U.S. President Barack Obama said in a call with German Chancellor Angela Merkel on Saturday that Libyan leader Muammar Gadhafi should step down.
"The president stated that when a leader's only means of staying in power is to use mass violence against his own people, he has lost the legitimacy to rule and needs to do what is right for his country by leaving now," the White House said in a statement about the call.
The statement did not identify Gadhafi by name when calling on the Libyan leader to leave, but it said Obama and Merkel reaffirmed their support for the Libyan people's demand for universal rights and agreed that Gadhafi's government "must be held accountable."
The comments mark the first time that Obama has called on Gadhafi to step down.
Previously the White House has stopped short of calling for Gadhafi to leave, saying -- just as in other countries affected by a wave of regional unrest -- that only Libya's citizens should have a say in choosing their rulers.
On Friday the United States said it would soon impose sanctions on Libya and bluntly said Gaddafi's legitimacy had been reduced to zero.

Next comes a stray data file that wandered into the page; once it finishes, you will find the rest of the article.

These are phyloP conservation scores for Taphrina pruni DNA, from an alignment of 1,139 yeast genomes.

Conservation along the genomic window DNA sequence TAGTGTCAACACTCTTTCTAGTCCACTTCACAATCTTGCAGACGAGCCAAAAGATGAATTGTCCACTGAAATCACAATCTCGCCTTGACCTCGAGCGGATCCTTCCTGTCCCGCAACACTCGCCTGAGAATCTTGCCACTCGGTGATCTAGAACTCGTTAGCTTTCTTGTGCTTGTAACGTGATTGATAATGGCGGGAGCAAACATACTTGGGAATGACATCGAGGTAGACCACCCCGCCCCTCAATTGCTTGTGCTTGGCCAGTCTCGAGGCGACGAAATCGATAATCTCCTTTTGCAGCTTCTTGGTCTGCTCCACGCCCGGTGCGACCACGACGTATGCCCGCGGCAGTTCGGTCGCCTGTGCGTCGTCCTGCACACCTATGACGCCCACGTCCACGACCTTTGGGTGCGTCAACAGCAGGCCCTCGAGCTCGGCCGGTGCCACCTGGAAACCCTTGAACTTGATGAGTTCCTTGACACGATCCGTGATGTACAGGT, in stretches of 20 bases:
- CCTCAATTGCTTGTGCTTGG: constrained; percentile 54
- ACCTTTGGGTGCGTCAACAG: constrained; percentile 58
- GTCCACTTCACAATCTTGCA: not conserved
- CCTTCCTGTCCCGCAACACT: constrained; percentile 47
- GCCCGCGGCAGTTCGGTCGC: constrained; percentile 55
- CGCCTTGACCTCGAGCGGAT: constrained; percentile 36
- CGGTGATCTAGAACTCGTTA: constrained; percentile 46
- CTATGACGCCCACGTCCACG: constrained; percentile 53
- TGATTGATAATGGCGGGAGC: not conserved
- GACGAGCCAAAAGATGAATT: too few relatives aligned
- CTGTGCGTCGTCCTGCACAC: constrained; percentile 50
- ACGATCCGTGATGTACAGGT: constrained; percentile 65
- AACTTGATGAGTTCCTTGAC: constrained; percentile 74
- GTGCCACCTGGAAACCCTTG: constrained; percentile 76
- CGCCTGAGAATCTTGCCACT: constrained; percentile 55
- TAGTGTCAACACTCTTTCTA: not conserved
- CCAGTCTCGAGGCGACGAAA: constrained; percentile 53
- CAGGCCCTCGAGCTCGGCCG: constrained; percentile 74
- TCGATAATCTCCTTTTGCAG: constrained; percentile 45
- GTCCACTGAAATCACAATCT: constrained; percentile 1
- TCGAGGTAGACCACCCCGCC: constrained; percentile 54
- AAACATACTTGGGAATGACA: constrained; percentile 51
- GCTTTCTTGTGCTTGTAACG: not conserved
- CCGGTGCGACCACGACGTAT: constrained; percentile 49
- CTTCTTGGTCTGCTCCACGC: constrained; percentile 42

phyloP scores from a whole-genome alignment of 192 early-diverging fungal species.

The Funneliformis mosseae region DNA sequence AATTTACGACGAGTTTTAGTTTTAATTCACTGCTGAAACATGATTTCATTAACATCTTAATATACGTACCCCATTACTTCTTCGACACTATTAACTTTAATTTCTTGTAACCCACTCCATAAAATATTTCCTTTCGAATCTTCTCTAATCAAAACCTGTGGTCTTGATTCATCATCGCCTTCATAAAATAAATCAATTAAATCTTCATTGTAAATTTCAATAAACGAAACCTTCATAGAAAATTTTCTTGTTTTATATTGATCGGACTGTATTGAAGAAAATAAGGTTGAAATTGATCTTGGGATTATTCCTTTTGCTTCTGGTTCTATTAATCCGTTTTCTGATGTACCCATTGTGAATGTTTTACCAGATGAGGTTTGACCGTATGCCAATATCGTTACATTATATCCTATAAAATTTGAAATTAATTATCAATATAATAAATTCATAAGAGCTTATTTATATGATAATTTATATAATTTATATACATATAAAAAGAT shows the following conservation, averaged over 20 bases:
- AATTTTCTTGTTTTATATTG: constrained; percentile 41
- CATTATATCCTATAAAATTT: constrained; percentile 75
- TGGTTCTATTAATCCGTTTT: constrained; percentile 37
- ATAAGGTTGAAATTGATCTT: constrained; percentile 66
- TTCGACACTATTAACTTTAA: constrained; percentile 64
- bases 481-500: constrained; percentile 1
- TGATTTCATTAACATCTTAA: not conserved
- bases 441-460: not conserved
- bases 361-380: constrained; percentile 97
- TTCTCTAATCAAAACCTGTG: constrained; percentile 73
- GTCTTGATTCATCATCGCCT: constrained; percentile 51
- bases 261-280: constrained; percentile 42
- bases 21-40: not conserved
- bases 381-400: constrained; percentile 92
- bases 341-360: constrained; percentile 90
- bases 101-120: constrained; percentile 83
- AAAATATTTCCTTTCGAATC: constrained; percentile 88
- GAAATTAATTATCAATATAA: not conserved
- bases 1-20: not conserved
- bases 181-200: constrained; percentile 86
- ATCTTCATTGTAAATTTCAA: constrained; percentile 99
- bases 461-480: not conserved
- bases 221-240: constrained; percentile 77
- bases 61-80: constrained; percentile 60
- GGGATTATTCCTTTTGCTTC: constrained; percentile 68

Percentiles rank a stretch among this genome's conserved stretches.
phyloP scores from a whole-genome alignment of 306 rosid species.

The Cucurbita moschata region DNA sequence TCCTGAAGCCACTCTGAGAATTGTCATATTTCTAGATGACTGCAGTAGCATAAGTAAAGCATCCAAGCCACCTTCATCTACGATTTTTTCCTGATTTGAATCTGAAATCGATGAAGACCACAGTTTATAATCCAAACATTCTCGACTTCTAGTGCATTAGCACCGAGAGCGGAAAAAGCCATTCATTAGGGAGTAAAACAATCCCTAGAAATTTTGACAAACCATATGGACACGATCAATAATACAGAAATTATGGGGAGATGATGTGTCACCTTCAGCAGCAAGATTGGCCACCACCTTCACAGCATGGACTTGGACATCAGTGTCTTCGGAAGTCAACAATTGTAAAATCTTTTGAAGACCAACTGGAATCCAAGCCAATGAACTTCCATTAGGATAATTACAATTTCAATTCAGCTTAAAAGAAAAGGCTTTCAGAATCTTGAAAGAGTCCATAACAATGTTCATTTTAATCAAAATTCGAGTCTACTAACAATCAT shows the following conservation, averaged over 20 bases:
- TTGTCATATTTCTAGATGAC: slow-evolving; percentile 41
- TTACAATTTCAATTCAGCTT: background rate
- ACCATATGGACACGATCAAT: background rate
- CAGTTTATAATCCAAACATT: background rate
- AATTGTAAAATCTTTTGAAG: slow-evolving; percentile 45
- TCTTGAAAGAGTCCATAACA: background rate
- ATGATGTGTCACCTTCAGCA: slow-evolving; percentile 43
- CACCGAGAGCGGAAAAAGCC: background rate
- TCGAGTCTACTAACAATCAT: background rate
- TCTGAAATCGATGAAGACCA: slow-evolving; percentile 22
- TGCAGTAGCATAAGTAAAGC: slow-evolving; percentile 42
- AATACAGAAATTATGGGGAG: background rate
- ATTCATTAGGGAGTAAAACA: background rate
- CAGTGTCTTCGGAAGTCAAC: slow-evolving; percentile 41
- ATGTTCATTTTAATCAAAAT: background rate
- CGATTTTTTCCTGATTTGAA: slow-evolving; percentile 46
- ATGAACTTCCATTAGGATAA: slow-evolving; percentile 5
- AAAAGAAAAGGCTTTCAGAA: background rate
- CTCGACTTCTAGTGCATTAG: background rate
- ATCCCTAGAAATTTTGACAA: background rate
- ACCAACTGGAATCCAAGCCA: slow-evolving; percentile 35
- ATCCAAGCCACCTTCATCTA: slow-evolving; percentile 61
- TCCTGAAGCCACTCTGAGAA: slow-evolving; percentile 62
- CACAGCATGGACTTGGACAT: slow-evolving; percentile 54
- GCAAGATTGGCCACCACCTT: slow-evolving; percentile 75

Obama and Merkel discussed the world's response to the events in Libya in their call.
"They discussed appropriate and effective ways for the international community to respond," the White House said.
"The president welcomed ongoing efforts by our allies and partners, including at the United Nations and by the European Union, to develop and implement strong measures."
U.S. Secretary of State Hillary Clinton also said Saturday that the people of Libya had spoken, and leader Muammar Gadhafi must go.
"We have always said that the (Gadhafi) government's future is a matter for the Libyan people to decide, and they have made themselves clear," Clinton said in a statement, echoing a harder stance against the Libyan leader by U.S. President Barack Obama.
"[Muammar Gadhafi] has lost the confidence of his people and he should go without further bloodshed and violence."
Gadhafi has launched a violent crackdown against protesters demanding his ouster. He has vowed a bloody fight to the end.
Earlier Saturday, UN Security Council diplomats clashed over a proposal to refer the deadly crackdown against anti-government demonstrators in Libya to the International Criminal Court, council envoys said.
While there was broad support for a draft resolution of sanctions to punish long-time Libyan leader Muammar Gaddafi and others of the North African country's ruling elite for attacks that have killed thousands of civilians, countries appeared split over whether to refer the issue to the rarely-used war crimes court.
Diplomats said ICC members Portugal and Brazil, as well non-members India and China, were actively opposing an immediate referral and preferred language that just leaves the door open to bringing Libya to the ICC.
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